Dataquest says smart card market to quadruple by 2001

Usage of smart cards, or stored-value cards which can be used for purchases and banking transactions, is tipped to grow four-fold by the year 2001.

Usage of smart cards, or stored-value cards which can be used for purchases and banking transactions, will grow four-fold by the year 2001, according to market research firm Dataquest. By the end of 1996, 774 million chip cards will ship, and 3.4 billion cards are expected to ship in 2001, according to a new Dataquest study entitled "The Exploding Market for Chip Card Semiconductors."

Smart cards, which are used in lieu of cash and credit cards for small and large purchases, are the fastest growing segment of the chip card industry, according to the report. In 1995, 84 million smart cards were sold, a figure which is expected to rise to 156 million by the end of this year. By 2001, 1.2 billion smart cards are expected to ship, according to the study.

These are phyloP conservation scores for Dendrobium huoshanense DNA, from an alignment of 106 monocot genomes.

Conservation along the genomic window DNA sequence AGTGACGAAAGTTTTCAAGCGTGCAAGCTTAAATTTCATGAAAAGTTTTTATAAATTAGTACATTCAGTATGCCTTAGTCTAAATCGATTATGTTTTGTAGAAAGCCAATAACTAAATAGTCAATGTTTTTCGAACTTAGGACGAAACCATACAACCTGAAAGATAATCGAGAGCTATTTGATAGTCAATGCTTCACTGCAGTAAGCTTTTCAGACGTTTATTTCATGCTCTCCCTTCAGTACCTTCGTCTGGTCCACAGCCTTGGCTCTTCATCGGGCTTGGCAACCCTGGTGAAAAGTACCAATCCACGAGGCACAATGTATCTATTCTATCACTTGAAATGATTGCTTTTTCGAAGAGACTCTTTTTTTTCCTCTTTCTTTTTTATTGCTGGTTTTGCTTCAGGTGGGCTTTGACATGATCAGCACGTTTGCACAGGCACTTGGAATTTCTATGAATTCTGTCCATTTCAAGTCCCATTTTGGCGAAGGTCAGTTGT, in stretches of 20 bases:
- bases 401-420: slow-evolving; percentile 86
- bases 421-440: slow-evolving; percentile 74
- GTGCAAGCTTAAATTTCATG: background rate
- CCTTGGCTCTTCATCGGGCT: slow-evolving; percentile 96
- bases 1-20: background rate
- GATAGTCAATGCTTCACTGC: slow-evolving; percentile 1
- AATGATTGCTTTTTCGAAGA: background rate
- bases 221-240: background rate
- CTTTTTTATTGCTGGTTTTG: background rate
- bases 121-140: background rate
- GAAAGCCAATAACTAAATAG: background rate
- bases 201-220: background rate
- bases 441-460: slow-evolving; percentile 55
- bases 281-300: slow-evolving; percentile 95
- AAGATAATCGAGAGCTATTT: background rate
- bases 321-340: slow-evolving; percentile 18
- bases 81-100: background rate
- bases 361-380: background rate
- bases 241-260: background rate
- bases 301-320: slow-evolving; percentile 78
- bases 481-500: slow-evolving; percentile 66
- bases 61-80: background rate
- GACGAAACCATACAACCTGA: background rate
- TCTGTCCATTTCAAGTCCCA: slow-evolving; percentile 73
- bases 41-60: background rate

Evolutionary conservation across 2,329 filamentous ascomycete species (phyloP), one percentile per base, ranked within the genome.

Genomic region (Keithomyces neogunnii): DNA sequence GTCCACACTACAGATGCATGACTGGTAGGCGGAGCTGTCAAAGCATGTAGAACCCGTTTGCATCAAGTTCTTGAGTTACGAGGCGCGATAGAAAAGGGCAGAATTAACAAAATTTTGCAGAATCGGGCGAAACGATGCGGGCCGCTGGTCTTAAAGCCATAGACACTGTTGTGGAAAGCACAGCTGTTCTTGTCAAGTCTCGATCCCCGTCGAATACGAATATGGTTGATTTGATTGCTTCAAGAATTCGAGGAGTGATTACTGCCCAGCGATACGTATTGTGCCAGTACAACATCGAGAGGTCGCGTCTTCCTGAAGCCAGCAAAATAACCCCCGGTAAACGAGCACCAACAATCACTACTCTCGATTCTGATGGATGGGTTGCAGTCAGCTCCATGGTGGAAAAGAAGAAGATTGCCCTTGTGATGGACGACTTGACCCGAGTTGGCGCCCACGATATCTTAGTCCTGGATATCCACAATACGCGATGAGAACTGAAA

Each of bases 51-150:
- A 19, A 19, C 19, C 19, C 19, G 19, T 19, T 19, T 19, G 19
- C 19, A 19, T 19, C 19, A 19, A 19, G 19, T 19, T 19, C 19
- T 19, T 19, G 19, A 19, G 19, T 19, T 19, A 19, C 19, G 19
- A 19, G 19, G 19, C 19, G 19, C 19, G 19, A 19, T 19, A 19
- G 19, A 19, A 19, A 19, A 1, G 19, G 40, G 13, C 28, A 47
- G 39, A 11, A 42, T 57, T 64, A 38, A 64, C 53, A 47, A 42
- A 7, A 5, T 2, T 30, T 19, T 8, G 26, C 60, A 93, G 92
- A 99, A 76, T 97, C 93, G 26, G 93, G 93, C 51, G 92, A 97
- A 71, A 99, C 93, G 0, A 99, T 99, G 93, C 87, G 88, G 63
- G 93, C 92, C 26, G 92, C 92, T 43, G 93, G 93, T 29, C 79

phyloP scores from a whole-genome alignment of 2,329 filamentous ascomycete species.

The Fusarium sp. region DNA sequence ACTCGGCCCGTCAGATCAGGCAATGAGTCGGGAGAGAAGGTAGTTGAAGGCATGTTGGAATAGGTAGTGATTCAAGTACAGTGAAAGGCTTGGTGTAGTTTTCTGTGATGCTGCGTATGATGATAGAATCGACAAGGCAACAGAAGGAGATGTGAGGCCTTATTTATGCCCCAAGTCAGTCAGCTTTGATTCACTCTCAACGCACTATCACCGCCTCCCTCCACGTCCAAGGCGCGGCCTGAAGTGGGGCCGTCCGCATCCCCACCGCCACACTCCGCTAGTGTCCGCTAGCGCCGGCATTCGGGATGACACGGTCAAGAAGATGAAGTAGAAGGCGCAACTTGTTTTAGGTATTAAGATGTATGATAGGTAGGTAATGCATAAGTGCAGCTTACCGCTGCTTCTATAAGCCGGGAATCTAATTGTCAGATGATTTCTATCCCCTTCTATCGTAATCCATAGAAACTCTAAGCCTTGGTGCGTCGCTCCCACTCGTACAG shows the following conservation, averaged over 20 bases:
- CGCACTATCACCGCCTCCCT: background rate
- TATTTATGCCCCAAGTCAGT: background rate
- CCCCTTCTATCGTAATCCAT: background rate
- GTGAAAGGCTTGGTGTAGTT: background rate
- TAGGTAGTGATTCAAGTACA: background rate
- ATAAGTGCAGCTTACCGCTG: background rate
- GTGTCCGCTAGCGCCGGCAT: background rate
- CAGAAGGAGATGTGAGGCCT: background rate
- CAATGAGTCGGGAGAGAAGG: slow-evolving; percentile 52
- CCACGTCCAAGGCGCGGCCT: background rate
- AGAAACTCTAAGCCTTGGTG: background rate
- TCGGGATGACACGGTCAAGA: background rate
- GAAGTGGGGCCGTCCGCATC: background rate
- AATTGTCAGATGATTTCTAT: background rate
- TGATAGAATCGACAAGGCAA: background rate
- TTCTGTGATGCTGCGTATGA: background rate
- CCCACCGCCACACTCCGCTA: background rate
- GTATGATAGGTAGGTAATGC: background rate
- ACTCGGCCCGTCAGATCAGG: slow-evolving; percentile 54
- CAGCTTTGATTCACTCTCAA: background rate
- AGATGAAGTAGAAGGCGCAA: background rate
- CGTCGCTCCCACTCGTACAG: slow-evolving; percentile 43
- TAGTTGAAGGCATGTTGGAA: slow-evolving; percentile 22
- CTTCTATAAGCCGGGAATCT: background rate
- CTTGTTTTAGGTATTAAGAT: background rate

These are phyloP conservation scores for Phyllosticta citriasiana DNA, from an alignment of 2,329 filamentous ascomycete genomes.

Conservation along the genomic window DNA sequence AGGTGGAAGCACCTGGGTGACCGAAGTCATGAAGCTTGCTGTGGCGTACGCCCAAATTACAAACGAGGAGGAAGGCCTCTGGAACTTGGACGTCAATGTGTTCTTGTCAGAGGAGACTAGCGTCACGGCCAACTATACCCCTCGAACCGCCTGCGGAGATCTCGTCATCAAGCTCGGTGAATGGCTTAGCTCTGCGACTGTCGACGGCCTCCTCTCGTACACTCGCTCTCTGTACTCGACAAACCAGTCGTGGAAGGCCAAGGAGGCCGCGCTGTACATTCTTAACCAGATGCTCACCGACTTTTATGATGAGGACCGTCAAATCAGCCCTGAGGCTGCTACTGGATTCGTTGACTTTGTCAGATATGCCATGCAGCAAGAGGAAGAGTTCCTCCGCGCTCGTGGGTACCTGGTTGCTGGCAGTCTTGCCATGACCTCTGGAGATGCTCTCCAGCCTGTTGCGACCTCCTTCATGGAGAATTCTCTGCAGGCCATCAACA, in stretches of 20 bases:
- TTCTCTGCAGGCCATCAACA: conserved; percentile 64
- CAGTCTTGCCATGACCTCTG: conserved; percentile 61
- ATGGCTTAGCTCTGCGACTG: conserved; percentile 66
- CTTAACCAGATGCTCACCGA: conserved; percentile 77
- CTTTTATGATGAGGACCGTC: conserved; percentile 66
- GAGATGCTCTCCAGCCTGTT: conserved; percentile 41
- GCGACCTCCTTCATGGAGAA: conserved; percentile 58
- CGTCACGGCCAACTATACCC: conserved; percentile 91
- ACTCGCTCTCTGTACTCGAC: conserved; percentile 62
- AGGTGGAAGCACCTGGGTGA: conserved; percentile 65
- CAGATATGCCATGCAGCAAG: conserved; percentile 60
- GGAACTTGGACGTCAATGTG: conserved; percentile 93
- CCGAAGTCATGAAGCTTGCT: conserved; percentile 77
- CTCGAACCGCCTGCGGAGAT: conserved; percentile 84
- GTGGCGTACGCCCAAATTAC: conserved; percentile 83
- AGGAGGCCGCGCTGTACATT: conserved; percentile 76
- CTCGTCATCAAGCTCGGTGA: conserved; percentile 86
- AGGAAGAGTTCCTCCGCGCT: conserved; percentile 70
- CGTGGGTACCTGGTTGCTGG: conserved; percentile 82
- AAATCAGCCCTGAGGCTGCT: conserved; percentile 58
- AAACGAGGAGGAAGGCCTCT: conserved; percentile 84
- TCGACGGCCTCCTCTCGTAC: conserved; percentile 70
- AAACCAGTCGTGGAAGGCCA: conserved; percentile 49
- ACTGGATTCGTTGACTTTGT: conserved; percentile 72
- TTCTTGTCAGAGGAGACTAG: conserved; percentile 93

European nations, which have been using stored-value cards for phone calls and other minor transactions for the past several years, led the pack in chip card usage with 90% of total card sales in 1996, according to the study. However, Dataquest predicts that other regions will catch on to the chip card craze in 1997 as consumers look to simplify their banking and shopping transactions with one card that does it all.

Although some standards, software and infrastructure issues remain to be resolved, chip cards promise to be "one of the world's highest-volume markets for semiconductors," Jonathon Cassell, an analyst in Dataquest's semiconductor application markets worldwide programme, says.

Smart cards include at least one microprocessor or microcontroller and offer more functionality to consumers than memory cards which don't include such chips, according to the study. Memory cards can contain other types of logic, such as security or cryptography features.

Smart cards offer semiconductor and card manufacturers a high profit margin because of the high cost to consumers and merchants to use the devices. On the flip side, this high cost is what may be holding back widespread usage in countries outside Europe, where costs of cards are relatively low and many vendors and phone booths already have processing systems in place, according to Dataquest.

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